Environment Minister to adjudicate on Iiheke Ya Nakele sand mining dispute

24 Feb 2019 13:10pm
UUKWANGULA, 24 FEB (NAMPA) – Minister of Environment and Tourism, Pohamba Shifeta is set to adjudicate on the appeal of the Iiheke Ya Nakele Community Committee (INCC) for an environmental clearance certificate granted for sand mining in the area to be suspended.
This followed a public hearing on the INCC appeal held at Uukwangula here on Friday, when the said committee demanded for the certificate to be suspended immediately.
Shifeta presided over Friday’s hearing, where INCC representative, Lukas Nantanga strongly argued that the certificate was issued to sand miners on 11 December last year without the consent of the affected communities.
According to Nantanga, the Uukwambi Traditional Authority (UTA) obtained the certificate from the Office of the Environment Commissioner without consulting the affected communities and as such, Shifeta should suspend the certificate until proper consultations on the matter are done.
Ekamba, Onenongo and Oshuulo are the affected communities.
Nantanga noted that the UTA and members of the affected community have equal right to decide whether extracting of sand at the disputed land for commercial purposes should continue or not.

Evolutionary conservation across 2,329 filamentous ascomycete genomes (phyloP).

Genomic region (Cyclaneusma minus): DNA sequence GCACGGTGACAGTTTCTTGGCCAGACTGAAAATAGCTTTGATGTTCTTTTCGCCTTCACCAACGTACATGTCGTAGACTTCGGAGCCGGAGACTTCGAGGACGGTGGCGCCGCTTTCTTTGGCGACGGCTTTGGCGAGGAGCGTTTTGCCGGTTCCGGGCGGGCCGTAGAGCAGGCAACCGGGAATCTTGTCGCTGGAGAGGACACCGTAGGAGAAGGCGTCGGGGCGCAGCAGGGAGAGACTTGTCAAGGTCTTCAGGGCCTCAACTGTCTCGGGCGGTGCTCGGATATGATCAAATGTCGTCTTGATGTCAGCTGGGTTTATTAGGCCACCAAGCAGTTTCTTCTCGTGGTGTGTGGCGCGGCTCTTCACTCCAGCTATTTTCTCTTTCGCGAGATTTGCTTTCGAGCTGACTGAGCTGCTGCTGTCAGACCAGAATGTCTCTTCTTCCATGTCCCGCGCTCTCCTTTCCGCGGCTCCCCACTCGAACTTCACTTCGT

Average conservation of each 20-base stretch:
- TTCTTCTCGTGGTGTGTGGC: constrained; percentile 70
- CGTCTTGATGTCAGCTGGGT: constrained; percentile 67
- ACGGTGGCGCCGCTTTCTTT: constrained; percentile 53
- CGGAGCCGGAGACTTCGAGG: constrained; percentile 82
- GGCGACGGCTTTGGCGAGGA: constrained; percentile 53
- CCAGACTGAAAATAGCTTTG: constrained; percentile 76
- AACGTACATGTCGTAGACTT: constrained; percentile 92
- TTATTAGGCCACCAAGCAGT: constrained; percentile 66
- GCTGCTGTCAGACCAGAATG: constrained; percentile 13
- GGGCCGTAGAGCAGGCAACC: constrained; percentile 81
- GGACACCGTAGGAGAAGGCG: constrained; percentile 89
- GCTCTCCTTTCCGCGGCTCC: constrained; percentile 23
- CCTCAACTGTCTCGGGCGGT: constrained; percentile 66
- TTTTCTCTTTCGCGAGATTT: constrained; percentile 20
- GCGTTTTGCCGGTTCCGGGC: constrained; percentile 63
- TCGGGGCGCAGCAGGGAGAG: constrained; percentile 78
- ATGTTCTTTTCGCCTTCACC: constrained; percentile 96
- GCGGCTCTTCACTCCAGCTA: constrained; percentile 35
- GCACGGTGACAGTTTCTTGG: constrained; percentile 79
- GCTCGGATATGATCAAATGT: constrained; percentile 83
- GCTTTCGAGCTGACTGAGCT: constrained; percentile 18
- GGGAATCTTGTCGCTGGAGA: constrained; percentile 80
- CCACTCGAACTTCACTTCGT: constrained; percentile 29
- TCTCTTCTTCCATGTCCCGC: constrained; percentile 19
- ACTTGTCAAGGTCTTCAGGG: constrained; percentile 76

He said the Environment Management Act 7 of 2007 requires that affected communities are consulted to give written consent and recommendations before any sand mining could take place in their area.
The same Act, Nantanga said, also requires the provision of a list of the names of community representatives who attended consultative meetings, to ensure all key stakeholders (including regional councils and line ministries) were indeed consulted and agreed for the mining to happen.
“In the absence of concrete evidence that the affected communities were consulted and gave their consent, we demand the certificate to be suspended until further notice,” said Nantanga.
In his presentation UTA representative, Reinhold Iita adamantly told Friday’s hearing that affected communities were consulted and that some of them already received the benefits derived from the sand mining.
Iita singled out the establishment of a kindergarten, opening of trust funds and electricity supplies to the needy communities under the UTA jurisdiction as the benefits in question.
However, Iita could not provide concrete evidence as to when and where UTA held consultative meetings with the affected community, as meeting dates on the documents he handed in at the hearing did not correspond with the dates he alluded to in his presentation.
Iita at the same time narrated that UTA obtained the certificate only on the barrow pits, where extracting of sand started in the 1970s, and therefore, “no need to consult the community”.
Shifeta now awaits the submission of final arguments from the INCC and UTA to reach his office by Thursday for him to adjudicate on the matter, while his adjudication is anticipated in two-weeks’ time after the submission of petitions.
Onanime is another community accusing UTA of allowing sand mining to take place in the area without consent obtained from the community members.